Digitizing Hultén’s Flora

Hulten exampleThe standardized layout of a taxon account

The digitization steps were:

  1. Scanning. We used Dateline Printing in Fairbanks, who have a Xerox Color 550. A copy of the book was sacrificed (the covers and spine were removed), and the pages were fed into the sheet feeder. The positioning of each page was quite consistent, which helped greatly with sectioning the page elements (below).
  2. Sectioning. Using a combination of Imagemagick tools and scripted algorithms, each page image was divided into subimages: one or two taxon accounts and/or identification keys, then each account into illustration, text, and two maps (see image above). About 25% of pages required some manual intervention.
  3. OCR. Each text block was processed with tesseract to extract text, using a comprehensive list of expected genus and species names as input to increase spelling accuracy of scientific names.
  4. Text sectioning. In a text editor, the raw OCR text was manually divided into six paragraphs: taxon names, synonyms, description, ecology, taxonomy notes, and uses.
  5. Specimen point extraction. The image of the Alaska specimen distribution map was processed (see details) to extract coordinates for each specimen dot. Spatial error in the extracted locations can be up to 50 km from the point on Hultén's maps.
  6. Collection. Scripts then scanned appropriate directories and files to check for a known set of likely errors, and then assembled the text elements and point locations into a single XML file. Family information (Hultén and APG4 familes) was also added to each taxon at this stage.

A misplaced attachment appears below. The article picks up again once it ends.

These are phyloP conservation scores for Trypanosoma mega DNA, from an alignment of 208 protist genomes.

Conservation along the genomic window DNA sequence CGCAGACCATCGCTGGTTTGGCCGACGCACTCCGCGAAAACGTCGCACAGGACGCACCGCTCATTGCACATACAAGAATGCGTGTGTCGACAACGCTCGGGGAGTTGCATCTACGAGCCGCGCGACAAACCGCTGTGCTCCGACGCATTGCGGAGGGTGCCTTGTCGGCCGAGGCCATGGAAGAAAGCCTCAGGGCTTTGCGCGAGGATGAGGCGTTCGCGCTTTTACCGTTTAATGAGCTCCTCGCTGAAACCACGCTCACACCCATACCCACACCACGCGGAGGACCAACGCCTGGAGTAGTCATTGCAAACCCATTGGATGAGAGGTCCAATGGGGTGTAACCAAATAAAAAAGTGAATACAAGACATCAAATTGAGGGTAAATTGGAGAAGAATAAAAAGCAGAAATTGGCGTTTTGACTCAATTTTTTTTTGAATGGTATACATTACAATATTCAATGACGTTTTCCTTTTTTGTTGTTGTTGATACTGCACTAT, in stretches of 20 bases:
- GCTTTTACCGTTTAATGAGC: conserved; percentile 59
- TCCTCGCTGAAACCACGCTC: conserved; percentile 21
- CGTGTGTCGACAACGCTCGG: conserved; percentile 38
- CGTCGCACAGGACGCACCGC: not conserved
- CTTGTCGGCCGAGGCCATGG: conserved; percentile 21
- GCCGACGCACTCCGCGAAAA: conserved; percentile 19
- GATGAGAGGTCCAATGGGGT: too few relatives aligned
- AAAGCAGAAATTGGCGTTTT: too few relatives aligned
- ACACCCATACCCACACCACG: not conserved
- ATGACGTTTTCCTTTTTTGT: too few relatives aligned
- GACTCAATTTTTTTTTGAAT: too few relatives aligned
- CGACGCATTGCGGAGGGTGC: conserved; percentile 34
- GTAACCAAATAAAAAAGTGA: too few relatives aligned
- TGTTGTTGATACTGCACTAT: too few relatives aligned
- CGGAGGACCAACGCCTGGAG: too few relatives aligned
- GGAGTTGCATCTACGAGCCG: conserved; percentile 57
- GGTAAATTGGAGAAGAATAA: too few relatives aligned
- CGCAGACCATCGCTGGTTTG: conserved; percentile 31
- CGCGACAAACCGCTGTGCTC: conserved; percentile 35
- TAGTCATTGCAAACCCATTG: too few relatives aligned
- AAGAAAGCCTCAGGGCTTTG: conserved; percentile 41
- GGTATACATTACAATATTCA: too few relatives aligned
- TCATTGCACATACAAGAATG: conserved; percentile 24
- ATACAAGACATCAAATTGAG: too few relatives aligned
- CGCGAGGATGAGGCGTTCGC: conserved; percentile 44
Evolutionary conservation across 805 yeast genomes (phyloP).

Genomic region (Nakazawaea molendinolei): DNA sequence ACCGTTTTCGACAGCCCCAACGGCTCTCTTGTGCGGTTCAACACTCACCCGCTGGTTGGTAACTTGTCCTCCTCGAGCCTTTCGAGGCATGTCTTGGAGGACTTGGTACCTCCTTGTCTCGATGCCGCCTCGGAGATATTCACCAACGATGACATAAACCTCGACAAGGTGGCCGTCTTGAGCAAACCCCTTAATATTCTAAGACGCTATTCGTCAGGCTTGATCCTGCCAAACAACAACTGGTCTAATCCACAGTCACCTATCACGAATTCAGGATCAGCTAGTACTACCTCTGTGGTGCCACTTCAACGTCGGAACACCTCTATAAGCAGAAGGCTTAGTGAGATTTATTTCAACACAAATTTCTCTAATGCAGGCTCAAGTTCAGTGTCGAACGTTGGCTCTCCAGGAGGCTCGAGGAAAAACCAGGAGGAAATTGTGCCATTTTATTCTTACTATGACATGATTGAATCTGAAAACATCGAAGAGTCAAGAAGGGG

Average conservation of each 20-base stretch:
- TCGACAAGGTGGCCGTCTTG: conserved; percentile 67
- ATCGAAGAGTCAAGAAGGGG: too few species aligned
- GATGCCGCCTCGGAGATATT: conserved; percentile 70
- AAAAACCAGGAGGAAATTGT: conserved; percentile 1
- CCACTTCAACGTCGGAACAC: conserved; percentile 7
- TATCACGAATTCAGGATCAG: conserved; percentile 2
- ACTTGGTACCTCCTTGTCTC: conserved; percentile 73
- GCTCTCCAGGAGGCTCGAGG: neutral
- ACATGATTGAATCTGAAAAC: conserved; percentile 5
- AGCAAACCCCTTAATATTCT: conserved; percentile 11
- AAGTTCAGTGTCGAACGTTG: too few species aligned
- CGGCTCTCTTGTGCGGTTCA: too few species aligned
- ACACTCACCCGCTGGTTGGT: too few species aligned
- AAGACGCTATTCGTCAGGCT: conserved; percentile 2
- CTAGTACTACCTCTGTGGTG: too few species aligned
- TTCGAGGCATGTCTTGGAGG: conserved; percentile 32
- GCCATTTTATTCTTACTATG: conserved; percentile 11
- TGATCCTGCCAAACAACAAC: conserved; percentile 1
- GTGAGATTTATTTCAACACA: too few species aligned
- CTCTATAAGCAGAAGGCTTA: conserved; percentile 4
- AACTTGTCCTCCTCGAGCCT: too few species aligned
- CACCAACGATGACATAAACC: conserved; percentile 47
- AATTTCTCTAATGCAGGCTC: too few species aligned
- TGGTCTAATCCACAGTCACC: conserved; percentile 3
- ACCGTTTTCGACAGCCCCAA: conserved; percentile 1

Steps 2-4 required manual input, and were executed page-by-page, working through the book. Overall the quality of the OCR has been good, but some spelling errors remain. Misspelled taxonomic names will be reconciled to our canonical list of name before Hultén’s data is incorporated into the new online flora.

Finally this web app was created to reassemble the various elements of each taxon account. The app uses a single Gawk script to reserialize the XML file. The search string is interpreted as a (case insensitive) regular expression, and is applied to scientific name, Hultén family, APG4 family, synonyms, and common name. The Leaflet javascript library is used to display the specimen locations.

Please send any feedback to Cam Webb (cowebb@alaska.edu).

Hultén's Flora About

This is a digital representation of Eric Hultén’s ‘Flora of Alaska and Neighboring Territories: A Manual of the Vascular Plants’, which was published by Stanford University Press in 1968. The book was digitized by C. Webb (at UAMN) as part of the Flora of Alaska project, with funding by the US NSF (Grant 1759964 to Ickert-Bond & Webb), and with permission of Stanford University Press. Data and images © 1968 Board of Trustees of the Leland Stanford Jr. Univ. Usage licence: Creative Commons BY-NC-SA 4.0. NB: You may find OCR errors; please refer to the hard-copy if in doubt.